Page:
This study examines Harris lines' (HL) association to nutritional status and bone growth velocity, as well as the effects of nutrition in long bone growth and maturation. Forty-five New Zealand white rabbits were divided into: Control (C), Experimental-1 (E-1; moderately undernourished), and Experimental-2 (E-2; periodically fasted). Growth variables included: weight, length of the upper right forelimb (UPRFL), bone length, and bone growth velocity of the right humerus. The Total number of Harris lines, as well as the number of New Harris lines formed were also analyzed.
Statistically significant differences among the groups were identified for weight, and UPRFL, between C and E-1, and between E-1 and E-2. Although statistically nonsignificant, the small lag in epiphyseal fusion, and shorter bone length among E-1 rabbits, suggest that moderate undernutrition slowed bone growth and maturation. A comparable final bone length among the groups was, however, attained through canalization of bone growth velocity.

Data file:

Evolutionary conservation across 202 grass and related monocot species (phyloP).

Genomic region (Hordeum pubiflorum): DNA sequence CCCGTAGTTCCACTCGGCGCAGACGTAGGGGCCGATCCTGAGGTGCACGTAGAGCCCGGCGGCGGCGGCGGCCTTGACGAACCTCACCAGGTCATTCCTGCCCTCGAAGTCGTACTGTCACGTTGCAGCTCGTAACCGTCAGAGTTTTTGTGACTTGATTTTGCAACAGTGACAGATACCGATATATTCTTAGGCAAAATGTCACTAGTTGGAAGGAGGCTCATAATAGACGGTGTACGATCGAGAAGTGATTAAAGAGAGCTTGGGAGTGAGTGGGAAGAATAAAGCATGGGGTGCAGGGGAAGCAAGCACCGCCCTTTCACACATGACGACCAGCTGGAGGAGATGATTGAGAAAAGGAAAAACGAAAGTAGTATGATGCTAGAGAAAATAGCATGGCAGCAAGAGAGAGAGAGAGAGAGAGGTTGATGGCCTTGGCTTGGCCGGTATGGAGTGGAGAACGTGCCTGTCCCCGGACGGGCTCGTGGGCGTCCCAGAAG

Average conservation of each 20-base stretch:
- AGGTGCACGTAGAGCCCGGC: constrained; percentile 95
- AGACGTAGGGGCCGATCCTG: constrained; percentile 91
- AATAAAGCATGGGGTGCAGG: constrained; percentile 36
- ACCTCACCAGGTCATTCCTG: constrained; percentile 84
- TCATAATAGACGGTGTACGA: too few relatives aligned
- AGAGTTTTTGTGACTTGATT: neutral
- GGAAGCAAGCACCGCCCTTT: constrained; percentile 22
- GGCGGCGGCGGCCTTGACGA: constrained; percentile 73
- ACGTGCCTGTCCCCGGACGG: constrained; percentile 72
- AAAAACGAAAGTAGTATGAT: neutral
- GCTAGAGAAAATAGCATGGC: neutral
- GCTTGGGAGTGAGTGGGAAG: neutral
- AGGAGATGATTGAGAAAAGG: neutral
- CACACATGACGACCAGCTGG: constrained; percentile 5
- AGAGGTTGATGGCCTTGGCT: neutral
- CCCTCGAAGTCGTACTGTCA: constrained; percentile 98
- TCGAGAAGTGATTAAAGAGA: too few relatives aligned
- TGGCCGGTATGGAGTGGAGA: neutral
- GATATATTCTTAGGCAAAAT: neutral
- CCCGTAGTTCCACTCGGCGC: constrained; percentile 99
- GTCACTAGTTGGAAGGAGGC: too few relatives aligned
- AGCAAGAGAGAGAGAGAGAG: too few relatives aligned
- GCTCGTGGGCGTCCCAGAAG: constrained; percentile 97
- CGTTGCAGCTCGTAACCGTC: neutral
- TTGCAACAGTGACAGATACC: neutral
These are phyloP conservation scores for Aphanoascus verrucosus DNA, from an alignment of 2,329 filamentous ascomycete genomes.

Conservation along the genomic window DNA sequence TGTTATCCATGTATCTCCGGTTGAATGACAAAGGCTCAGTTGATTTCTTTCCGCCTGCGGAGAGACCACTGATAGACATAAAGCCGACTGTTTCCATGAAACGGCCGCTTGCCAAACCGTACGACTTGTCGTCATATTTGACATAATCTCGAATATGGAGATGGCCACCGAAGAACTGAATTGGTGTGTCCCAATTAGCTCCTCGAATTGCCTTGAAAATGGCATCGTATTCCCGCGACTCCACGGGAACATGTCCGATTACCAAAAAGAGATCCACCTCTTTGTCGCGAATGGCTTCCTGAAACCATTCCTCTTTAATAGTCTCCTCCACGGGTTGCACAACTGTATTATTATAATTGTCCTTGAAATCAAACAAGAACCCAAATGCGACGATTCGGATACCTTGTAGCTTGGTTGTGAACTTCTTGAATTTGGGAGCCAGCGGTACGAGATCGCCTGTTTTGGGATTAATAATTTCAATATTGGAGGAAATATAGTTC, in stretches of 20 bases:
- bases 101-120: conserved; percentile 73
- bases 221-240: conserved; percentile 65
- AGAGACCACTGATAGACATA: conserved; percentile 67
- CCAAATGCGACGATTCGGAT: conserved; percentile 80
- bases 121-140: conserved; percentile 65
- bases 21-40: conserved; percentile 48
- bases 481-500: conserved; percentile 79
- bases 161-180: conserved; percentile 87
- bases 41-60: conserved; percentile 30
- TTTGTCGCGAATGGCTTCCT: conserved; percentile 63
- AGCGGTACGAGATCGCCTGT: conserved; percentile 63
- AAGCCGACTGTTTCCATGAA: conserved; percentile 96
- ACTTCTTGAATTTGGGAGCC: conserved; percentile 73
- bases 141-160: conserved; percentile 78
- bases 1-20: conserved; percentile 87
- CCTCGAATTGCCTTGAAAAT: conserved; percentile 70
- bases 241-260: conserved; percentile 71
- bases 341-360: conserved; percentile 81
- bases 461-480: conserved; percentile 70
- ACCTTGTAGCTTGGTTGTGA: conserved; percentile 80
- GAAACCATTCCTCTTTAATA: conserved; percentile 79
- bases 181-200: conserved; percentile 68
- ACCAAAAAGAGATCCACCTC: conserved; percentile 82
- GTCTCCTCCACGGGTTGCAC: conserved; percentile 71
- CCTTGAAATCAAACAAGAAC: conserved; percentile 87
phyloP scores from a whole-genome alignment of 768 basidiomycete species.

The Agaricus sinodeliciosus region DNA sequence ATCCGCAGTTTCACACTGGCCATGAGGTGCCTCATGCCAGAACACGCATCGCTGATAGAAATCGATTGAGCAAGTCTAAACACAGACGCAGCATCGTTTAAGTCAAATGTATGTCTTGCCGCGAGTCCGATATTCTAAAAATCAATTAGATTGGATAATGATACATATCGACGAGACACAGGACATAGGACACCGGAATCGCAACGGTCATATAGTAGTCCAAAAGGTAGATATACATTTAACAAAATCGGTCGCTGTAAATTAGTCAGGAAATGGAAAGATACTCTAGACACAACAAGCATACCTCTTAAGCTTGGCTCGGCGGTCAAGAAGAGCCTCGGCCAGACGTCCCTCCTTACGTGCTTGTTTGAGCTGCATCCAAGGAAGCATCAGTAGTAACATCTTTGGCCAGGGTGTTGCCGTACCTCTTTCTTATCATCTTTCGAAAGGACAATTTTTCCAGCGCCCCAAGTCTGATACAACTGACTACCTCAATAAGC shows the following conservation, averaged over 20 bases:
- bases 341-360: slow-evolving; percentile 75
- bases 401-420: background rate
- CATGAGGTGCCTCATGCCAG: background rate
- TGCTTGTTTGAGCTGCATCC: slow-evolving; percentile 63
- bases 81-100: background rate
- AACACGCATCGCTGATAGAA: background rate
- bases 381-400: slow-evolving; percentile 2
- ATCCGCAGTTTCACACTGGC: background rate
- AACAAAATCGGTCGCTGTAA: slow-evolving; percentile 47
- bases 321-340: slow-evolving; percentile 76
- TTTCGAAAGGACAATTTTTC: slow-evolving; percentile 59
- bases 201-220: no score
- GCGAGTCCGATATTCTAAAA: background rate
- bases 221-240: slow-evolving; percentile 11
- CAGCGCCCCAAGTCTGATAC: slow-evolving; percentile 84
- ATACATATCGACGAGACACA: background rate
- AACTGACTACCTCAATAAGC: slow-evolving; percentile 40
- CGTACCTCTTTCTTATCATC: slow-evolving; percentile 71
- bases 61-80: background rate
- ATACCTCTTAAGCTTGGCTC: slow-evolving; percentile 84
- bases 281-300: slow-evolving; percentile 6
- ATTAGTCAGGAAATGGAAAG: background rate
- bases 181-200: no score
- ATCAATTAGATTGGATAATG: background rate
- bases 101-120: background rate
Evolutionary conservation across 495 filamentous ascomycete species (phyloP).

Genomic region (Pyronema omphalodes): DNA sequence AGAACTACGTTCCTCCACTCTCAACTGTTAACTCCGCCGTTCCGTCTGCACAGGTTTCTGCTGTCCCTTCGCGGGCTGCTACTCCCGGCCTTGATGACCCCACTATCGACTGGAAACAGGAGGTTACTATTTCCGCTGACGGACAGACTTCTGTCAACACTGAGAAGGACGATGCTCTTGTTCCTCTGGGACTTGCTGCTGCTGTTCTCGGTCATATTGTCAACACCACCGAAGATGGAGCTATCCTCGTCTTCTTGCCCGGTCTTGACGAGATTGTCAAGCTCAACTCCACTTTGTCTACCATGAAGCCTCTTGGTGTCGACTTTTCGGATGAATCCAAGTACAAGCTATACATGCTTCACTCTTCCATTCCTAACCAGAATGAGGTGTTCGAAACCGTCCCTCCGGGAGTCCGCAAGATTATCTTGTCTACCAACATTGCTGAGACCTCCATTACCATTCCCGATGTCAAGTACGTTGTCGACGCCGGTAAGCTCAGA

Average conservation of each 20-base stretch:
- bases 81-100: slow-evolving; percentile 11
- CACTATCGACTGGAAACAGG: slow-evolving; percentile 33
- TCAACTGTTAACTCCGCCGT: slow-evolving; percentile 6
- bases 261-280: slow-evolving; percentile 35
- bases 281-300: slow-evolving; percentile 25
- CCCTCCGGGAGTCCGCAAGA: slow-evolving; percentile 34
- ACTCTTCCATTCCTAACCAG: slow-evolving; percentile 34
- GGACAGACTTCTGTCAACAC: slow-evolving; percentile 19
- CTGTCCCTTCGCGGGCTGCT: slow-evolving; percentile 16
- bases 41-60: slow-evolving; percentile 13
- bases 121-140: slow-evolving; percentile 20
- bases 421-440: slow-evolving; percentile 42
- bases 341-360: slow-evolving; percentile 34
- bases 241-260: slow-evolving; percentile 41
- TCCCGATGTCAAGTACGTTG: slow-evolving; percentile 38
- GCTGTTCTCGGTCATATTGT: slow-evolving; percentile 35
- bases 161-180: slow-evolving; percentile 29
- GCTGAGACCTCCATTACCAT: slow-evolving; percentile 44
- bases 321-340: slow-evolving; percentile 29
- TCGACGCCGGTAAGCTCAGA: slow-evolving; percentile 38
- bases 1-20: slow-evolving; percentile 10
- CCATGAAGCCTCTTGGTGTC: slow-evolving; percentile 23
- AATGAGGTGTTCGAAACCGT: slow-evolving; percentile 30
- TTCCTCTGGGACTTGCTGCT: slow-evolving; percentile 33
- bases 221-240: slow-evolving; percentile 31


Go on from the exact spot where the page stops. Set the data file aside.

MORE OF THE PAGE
Total number of HL and New HL values were similar among the groups. A detailed analysis, however, revealed a statistically significant lower mean number of Total HL, by the end of the study, among E-1 rabbits. The differences among the groups probably resulted from an increased resorption of HL among E-1.
No linear relation was identified between Total or New HL and bone growth velocity (p>.05), but more HL were formed during periods of rapid growth (p<.05). The absence of a linear association between bone growth velocity and HL can be explained by the variability in growth pulse amplitude. A higher frequency of HL during periods of rapid growth, on the other hand, is most likely the result of an increased frequency in saltatory events at those times.
Other studies have also shown that neither nutritional status, nor stature or bone length are associated with HL. Harris lines are a poor stress marker, likely to appear in the absence of stress, and prone to resorption. Intrinsic limitations to paleopathological studies can be overcome by using multiple stress markers, but even the most careful attentiveness to multiple stress markers and cultural contexts will go amiss if the markers used are unreliable.